FreedomWorks has written previously about how occupational licensure laws hurt the economy, small businesses, and people without the means to get a government issued license. However, occupational licensure is also a justice reform issue.
People around the country with felony convictions become automatically ineligible for thousands of occupational licenses, making it near impossible for those who have served their time and paid their debt to society to support themselves. Too often, people are forced to return to a life of crime because employers do not want to hire convicted criminals and licensure laws prohibit them from using the skills they have to make a living.
Bernard Kerik, the Director and Founder of the American Coalition for Criminal Justice Reform, spoke about the barriers created by licensure laws at a public briefing titled Conservatives with Convictions: Conservatives Push to Reform Failing Criminal Justice System. Kerik, who worked in law enforcement for over 30 years and was nominated by George W. Bush as Secretary of the U.S. Department of Homeland in 2004, served four years in federal prison after pleading guilty to false statements and tax charges. He didn’t pay payroll tax for his children’s nanny.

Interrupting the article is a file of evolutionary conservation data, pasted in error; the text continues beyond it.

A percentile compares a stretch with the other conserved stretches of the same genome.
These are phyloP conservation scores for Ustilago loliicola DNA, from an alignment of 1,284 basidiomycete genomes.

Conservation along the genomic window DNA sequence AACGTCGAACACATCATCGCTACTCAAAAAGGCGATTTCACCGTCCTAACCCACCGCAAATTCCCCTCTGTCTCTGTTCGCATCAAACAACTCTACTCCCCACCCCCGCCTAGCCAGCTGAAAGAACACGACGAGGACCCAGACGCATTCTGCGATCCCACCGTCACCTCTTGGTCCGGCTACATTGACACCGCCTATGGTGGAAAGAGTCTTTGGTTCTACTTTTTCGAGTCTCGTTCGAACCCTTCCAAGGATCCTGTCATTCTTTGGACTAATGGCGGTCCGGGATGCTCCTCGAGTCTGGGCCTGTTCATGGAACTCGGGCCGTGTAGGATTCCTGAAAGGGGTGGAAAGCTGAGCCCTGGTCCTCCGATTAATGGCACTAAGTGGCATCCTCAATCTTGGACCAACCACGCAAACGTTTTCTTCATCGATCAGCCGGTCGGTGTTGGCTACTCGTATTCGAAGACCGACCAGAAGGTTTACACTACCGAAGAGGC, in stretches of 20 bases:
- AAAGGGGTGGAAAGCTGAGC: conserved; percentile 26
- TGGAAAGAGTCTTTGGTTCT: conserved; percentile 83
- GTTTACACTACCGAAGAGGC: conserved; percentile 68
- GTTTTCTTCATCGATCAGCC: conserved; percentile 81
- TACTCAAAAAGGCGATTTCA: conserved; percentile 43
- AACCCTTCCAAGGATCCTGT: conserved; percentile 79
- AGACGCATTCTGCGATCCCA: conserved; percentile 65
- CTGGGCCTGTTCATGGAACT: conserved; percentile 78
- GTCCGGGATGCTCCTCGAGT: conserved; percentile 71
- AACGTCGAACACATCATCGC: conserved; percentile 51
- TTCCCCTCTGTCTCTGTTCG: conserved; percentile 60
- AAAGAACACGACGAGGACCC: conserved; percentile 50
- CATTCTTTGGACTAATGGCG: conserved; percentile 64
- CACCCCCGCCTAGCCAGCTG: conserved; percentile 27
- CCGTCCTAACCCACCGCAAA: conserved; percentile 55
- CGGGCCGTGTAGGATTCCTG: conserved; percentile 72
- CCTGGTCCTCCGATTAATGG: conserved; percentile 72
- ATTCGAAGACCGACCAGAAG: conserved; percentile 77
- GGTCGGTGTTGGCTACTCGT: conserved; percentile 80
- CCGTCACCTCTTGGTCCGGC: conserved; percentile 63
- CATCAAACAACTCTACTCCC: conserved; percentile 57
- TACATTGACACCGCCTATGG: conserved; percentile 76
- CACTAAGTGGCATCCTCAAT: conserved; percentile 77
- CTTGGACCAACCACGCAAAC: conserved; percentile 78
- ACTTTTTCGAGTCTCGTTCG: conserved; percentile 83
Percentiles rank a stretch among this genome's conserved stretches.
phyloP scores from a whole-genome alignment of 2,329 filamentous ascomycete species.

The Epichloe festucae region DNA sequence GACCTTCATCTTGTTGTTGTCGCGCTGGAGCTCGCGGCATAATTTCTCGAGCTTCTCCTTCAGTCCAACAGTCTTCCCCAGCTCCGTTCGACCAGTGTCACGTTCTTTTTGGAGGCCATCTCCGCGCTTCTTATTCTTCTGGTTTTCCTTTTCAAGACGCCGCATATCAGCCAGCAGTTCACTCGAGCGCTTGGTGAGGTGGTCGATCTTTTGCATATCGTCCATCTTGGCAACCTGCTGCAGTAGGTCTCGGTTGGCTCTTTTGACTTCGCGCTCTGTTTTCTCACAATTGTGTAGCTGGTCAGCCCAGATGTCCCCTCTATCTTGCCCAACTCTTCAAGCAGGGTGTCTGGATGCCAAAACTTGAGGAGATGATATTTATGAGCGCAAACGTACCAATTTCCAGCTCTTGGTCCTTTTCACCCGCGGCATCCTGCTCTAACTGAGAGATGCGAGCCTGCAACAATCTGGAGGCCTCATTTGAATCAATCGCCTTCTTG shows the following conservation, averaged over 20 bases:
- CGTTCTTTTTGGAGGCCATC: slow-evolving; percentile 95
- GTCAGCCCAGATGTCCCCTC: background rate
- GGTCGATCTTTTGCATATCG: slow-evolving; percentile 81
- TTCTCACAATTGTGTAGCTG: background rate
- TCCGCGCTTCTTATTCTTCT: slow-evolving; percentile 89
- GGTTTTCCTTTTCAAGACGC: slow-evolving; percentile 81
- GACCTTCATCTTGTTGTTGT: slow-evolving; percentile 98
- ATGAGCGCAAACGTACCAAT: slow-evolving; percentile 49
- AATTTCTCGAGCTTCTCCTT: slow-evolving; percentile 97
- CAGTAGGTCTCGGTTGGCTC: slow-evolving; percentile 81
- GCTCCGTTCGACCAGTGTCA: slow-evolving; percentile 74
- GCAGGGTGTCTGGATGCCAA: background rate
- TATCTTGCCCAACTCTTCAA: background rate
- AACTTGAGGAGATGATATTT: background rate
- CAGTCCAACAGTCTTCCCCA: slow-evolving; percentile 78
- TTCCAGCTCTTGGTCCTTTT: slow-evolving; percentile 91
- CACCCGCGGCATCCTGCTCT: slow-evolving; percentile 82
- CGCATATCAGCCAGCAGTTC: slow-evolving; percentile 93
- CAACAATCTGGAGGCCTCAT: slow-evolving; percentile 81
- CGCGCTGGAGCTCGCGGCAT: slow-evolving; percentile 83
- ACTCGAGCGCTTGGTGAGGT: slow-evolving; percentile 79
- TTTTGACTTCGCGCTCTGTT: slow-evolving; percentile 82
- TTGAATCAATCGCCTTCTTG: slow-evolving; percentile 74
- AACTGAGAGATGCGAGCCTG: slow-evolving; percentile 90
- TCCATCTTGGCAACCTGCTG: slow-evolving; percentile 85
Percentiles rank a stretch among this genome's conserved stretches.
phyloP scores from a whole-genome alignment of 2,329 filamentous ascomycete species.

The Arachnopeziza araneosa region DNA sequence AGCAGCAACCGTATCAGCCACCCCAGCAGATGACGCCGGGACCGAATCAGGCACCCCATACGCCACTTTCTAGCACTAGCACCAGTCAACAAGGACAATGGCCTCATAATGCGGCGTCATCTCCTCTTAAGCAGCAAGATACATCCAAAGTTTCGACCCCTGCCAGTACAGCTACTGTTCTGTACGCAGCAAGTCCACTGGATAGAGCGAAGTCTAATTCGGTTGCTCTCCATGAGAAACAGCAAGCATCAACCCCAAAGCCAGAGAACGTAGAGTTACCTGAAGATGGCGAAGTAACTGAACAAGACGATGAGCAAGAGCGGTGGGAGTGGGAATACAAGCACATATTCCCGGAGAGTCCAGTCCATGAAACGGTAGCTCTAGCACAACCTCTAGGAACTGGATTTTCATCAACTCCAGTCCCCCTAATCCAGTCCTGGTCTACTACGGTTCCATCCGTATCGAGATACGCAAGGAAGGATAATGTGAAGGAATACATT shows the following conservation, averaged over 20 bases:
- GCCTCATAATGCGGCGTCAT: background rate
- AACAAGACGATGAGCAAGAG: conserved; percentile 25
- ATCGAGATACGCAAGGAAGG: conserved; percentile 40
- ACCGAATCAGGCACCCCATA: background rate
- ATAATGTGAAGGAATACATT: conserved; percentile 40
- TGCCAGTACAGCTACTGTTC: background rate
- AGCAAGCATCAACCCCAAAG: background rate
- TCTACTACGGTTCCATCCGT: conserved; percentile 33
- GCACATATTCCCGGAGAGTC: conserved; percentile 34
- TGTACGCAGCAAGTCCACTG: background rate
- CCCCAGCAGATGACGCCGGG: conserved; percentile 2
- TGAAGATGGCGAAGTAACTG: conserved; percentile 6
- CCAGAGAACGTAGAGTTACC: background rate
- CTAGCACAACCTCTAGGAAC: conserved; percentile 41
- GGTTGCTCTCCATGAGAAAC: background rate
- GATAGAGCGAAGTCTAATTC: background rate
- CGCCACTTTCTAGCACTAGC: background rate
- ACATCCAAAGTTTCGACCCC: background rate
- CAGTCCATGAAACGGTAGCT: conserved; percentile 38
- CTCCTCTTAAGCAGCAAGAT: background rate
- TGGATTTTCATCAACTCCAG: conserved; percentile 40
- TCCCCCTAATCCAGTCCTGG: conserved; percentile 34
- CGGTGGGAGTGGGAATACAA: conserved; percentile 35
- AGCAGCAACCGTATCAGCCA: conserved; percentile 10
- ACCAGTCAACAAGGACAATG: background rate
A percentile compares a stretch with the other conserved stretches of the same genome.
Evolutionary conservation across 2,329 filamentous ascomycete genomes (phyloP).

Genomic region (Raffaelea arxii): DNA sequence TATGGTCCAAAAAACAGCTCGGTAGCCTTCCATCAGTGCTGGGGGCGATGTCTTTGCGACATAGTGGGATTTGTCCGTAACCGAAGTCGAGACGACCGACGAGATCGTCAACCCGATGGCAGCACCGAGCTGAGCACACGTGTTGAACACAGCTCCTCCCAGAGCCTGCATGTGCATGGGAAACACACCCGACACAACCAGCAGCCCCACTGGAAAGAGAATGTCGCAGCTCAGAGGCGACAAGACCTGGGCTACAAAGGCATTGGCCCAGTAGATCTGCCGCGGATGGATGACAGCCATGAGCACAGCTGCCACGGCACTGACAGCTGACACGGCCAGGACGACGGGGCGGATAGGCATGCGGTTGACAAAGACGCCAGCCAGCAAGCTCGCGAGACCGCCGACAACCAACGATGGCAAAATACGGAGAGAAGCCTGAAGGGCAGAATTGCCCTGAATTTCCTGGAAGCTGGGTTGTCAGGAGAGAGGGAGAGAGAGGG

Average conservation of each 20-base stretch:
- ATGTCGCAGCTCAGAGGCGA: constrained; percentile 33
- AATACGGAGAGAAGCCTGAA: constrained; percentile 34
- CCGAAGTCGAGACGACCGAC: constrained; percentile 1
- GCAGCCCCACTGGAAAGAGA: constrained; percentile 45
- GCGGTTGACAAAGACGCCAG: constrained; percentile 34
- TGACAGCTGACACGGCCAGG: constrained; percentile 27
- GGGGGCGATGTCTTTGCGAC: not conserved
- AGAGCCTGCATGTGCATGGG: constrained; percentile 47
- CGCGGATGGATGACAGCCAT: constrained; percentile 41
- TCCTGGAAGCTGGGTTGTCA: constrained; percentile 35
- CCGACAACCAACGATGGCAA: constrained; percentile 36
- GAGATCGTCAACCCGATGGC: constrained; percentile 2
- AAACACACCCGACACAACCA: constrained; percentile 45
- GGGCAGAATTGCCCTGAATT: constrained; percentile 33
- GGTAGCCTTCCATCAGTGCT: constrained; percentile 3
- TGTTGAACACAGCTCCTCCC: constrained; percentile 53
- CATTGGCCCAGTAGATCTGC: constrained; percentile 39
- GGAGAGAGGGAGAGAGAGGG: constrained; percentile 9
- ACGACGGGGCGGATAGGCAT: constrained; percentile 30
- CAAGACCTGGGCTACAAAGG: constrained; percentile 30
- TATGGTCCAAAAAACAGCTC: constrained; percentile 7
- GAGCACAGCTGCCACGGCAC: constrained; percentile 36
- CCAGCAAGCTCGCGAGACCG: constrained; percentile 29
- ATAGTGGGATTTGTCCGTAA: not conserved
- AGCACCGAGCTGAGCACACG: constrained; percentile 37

Kerik provided a detailed depiction of the failed systems he saw while incarcerated. Taxpayer money is being spent so that inmates can take classes and learn skills while they are serving their time; however, once people are released, those skills become useless. The trades people learn while incarcerated require licenses in the outside world. Even though…